What is Copyleft?

Eric Jacobs eaj at ricochet.net
Fri Feb 23 06:17:16 UTC 2001

"Ryan S. Dancey" <ryand at frpg.com>

> When you make a function call in compile-time linked code, you are 
> creating a derivative work, because the function code itself will be 
> compiled into the Program and inextricably combined with your code.  
> When the two are separated by a run-time linking, there can be no 
> derivative work.

Actually, this has nothing to do with the issue of compile-time vs.
run-time linking.

Here's an example: Suppose I take an ordinary, simple, statically
linked program that is licensed under the GPL. I want to add some
code to it and keep it secret, so I do something like obfuscate
the C source or hide the source altogether and distribute object
files only. This obviously goes against the "preferred form"
clause of the GPL. However, it would not be a violation under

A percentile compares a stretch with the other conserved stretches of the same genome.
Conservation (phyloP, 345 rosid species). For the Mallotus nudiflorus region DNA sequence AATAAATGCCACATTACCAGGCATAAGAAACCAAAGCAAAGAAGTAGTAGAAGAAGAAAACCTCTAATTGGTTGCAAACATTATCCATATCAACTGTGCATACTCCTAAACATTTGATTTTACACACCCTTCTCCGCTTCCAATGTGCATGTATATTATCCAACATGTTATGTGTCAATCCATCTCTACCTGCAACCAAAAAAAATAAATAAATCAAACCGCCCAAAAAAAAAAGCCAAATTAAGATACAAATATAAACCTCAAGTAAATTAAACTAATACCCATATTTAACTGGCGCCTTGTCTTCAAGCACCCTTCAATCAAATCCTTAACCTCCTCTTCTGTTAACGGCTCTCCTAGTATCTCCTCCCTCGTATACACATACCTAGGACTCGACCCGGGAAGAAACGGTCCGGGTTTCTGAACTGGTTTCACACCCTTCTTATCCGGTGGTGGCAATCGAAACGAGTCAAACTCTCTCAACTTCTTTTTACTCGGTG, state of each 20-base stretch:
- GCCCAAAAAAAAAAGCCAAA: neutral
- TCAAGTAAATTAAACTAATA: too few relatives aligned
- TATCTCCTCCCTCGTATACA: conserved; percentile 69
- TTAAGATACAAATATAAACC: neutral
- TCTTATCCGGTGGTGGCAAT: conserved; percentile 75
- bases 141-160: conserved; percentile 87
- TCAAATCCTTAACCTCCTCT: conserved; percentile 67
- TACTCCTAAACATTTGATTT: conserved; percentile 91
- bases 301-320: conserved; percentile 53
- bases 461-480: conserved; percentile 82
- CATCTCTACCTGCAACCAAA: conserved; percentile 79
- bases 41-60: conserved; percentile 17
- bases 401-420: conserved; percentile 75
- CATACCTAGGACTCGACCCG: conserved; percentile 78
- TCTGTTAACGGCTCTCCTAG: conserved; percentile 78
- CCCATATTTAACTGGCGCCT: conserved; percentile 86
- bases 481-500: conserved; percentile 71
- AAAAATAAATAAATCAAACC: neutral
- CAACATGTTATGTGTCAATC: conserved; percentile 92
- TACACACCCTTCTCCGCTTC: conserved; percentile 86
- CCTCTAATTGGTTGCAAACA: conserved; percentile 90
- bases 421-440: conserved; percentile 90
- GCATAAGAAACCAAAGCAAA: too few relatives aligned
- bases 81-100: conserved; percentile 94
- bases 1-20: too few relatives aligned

your logic, as the proprietary modifications can easily be
"extricated" using diff or a similar utility. (Suppose that I
am not distributing the final binary, but the tarball containing
the original source and proprietary files.)

What differentiates this scenario from the "mere aggregation" that
the GPL specifically disclaims? The way in which the original files
and the proprietary files interact -- their function call prototypes,
their linker symbols, the "data being passed between two independent
pieces of code." It is not insignificant.


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